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The Story is in the Soil

It is not difficult to feel like you have stepped back in time when you set foot in a Moldovan village. Apart from the occasional anachronism of satellite dishes on rooftops or techno music resonating from a neighbor’s yard, little has changed in the past three hundred years. There is no industry beyond basic agriculture. There are no billboards or other indications of commercialization. It is a simple life, tempered only by the challenges imposed by modernity.

Moldova’s history is as rich is the fertile black soil that carpets the landscape, and the soil itself tells a harrowing story of abuse by those in power. In the village of Lunga, for example, the groundwater has been contaminated by jet fuel, which for years had been dumped in the fields at a now defunct military base just a few kilometers away. With the spark of a match, the water catches fire. I have seen it with my own eyes, and the smell of petroleum permeates nearly every element of this otherwise unspoiled existence.

It is in the water that they draw from their wells, which is the same water that they drink, which is the same water with which they feed their animals and irrigate their fields. I sampled a locally produced wine only to discover that it, too, smelled like gasoline. The condition of the water has been this way, the residents told me, for over thirty years, so I suspect that many of them no longer even notice, except on the rare occasions when they receive much needed medical attention for the pollution that they ingest.

Among the most basic of human needs, clean water is vital in itself and to all other aspects of survival. Indeed, it is a fundamental human right. The people of Lunga, as well as those of several other villages in Moldova, have a right to drink water that is not loaded with carcinogens, that nourishes instead of contaminates, that is as pure as their traditions.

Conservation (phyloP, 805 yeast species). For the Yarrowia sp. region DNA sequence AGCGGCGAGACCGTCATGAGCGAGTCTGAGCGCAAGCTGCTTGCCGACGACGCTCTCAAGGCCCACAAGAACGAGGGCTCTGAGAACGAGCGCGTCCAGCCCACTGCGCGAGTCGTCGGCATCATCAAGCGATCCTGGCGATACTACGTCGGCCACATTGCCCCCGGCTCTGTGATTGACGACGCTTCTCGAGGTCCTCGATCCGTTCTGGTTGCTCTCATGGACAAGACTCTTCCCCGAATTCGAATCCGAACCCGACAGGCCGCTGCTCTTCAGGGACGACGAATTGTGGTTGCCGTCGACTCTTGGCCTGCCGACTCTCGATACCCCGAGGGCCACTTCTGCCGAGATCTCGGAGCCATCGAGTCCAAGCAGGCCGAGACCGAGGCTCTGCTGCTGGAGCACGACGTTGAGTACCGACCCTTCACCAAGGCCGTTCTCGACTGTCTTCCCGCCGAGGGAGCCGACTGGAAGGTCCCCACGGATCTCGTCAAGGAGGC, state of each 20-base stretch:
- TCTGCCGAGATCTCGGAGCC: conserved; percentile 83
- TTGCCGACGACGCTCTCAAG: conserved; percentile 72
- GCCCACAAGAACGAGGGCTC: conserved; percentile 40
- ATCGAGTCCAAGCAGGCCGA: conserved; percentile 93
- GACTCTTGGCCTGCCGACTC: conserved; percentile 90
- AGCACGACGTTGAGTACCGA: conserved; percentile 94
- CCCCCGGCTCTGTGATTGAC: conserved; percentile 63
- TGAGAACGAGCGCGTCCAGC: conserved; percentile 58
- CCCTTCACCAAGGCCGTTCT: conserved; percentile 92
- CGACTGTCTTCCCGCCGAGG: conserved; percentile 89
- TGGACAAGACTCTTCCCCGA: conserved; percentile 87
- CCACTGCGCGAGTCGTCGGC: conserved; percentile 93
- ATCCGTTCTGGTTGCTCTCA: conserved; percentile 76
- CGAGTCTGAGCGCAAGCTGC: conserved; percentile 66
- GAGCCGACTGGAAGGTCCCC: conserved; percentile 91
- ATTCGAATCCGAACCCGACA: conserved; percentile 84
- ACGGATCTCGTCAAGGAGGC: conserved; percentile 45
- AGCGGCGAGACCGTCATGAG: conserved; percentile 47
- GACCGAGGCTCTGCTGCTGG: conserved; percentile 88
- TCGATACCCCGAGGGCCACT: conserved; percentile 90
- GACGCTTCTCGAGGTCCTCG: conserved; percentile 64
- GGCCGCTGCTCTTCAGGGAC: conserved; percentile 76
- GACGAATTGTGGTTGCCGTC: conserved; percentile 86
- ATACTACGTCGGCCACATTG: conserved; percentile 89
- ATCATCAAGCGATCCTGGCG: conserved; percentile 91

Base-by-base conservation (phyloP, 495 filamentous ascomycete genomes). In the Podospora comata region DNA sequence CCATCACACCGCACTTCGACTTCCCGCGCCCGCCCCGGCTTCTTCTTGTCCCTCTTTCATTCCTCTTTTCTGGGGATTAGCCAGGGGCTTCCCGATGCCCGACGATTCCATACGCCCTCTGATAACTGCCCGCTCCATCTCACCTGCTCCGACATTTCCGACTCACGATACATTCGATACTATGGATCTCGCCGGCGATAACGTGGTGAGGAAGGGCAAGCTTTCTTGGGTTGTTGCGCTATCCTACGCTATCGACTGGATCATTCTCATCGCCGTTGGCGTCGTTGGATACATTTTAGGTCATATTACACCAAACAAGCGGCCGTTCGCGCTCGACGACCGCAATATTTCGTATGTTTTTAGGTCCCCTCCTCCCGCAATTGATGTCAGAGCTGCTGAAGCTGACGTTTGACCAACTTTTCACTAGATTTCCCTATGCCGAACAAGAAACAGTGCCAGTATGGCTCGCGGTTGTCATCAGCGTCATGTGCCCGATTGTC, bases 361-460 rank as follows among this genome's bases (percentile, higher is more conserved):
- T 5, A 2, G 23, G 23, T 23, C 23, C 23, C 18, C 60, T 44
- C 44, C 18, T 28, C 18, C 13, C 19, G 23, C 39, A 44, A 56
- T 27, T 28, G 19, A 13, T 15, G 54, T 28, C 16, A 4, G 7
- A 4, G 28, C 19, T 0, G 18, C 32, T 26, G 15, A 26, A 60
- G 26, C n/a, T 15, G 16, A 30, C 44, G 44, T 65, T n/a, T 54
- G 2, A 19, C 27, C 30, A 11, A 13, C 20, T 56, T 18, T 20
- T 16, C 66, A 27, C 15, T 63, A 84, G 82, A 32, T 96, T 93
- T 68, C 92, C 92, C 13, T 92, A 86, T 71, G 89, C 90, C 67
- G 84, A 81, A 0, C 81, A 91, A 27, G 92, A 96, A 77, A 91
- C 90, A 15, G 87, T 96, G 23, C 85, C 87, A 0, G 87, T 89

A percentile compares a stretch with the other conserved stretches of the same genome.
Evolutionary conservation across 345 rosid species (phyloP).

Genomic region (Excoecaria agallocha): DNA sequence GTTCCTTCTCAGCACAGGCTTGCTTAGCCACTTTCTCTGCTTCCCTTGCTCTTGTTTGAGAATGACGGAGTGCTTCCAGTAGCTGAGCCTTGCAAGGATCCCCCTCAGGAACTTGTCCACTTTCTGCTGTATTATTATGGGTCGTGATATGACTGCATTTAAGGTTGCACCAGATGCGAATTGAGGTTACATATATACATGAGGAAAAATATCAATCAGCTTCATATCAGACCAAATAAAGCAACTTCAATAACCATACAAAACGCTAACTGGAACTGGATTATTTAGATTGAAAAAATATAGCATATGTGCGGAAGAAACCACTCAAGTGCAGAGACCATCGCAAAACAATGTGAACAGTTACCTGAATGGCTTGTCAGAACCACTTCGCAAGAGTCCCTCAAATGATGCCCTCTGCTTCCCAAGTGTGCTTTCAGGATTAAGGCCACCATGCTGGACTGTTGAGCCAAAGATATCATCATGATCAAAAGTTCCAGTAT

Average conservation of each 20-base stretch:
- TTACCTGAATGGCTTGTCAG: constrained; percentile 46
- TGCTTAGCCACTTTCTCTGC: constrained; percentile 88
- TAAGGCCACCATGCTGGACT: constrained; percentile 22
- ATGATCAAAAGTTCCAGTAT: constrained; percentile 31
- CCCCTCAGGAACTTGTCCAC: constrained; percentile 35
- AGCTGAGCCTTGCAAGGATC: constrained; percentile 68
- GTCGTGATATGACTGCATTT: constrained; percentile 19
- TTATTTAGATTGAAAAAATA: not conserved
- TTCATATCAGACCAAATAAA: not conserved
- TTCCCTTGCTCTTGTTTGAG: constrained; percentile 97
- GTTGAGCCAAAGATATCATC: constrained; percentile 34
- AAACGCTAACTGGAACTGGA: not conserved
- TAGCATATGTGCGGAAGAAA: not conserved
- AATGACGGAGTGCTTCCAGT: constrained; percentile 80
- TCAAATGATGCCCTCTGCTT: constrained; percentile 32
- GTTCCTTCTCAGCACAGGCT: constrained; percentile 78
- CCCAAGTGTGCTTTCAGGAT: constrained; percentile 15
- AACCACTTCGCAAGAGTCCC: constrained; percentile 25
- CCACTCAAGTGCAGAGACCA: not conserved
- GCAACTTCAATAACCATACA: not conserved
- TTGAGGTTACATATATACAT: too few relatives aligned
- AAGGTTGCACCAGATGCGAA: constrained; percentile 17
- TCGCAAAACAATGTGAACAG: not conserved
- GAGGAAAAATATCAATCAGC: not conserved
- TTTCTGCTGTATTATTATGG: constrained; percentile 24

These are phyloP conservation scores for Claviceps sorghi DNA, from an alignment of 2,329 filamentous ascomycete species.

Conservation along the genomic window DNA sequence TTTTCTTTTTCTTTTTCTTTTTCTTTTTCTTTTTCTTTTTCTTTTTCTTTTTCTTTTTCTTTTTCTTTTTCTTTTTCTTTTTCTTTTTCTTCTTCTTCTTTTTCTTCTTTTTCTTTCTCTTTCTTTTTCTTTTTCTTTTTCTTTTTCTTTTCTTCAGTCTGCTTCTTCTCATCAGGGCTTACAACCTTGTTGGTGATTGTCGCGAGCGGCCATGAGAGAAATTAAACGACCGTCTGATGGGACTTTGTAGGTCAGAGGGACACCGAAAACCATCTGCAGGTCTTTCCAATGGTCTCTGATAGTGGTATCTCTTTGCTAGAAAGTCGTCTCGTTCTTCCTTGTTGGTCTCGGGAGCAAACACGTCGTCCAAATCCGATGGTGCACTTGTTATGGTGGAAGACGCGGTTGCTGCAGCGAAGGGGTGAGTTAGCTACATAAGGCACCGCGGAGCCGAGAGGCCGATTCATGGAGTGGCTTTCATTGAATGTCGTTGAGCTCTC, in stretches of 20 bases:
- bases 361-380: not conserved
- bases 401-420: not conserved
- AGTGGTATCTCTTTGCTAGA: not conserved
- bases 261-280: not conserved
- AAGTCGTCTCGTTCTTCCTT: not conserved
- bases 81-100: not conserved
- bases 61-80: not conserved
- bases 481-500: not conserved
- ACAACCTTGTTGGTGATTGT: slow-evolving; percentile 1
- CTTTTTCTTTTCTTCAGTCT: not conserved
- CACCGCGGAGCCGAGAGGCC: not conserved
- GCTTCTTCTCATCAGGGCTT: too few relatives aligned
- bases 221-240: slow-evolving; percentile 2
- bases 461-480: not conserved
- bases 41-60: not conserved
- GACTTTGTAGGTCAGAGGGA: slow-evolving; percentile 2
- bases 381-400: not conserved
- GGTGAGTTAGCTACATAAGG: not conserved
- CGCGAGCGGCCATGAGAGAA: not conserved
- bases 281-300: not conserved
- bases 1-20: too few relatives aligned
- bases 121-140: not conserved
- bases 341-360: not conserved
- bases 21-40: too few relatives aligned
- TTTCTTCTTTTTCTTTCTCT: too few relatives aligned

If not for the negative influences of the outside world, I doubt that many of these villagers would be keen to give up the lives that they have known, which until recently have been essentially without covet or need. Industrialization has changed and threatens to destroy their way of life, and now the modernization of their water retrieval and distribution systems may be the only way to salvage what remains.

These villages have been essentially self-sufficient for hundreds of years, but now they are faced with a problem that they lack the means or resources to address. They are good people, many of them too proud to ask for help, so I feel compelled to do so for them. Without new, deeper wells, their otherwise simple lives will only continue to get harder.

If you are able to do so, please help them.

The group 30 Days for Water has been created to share this issue and receive feedback from the worldwide community. If you have a common issue or story to share with us, this is the perfect place to do so. Join us now: http://worldpulse.com/pulsewire/groups/20319

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Nusrat Ara's picture

It is so sad that people so

It is so sad that people so untouched by modernity are paying for the perils of it. Why are not the polluters being held responsible and made to clean up their act.

Hope you are able to make a difference. And hope they come out of the crisis.

Regards

Nusrat

JaniceW's picture

So disturbing

So often we hear of citizens suffering at the hands of industrialists or from "progress" where their environment is contaminated beyond repair and they are left with no reparation or remedy. The irresponsibility of the military base reflects the lack of decent respect for the surrounding towns and its people. Thank you for sharing this story and illustrating that access to clean water is not just a developing world problem but is a problem worldwide.
Janice

Victoria Vorosciuc's picture

Through your eyes

Thank you for bringing this story out!

It is so interesting to read about the situation and the way it is perceived through your experience. Now I am so convinced that the situation gets into a real drama. I thought it was me and some local people who were so deeply concerned, but reading this it is hard to stay away.

Time to act, time to react!

Victoria

Victoria Vorosciuc
Project Coordinator
"Empowering women to participate
in community life"
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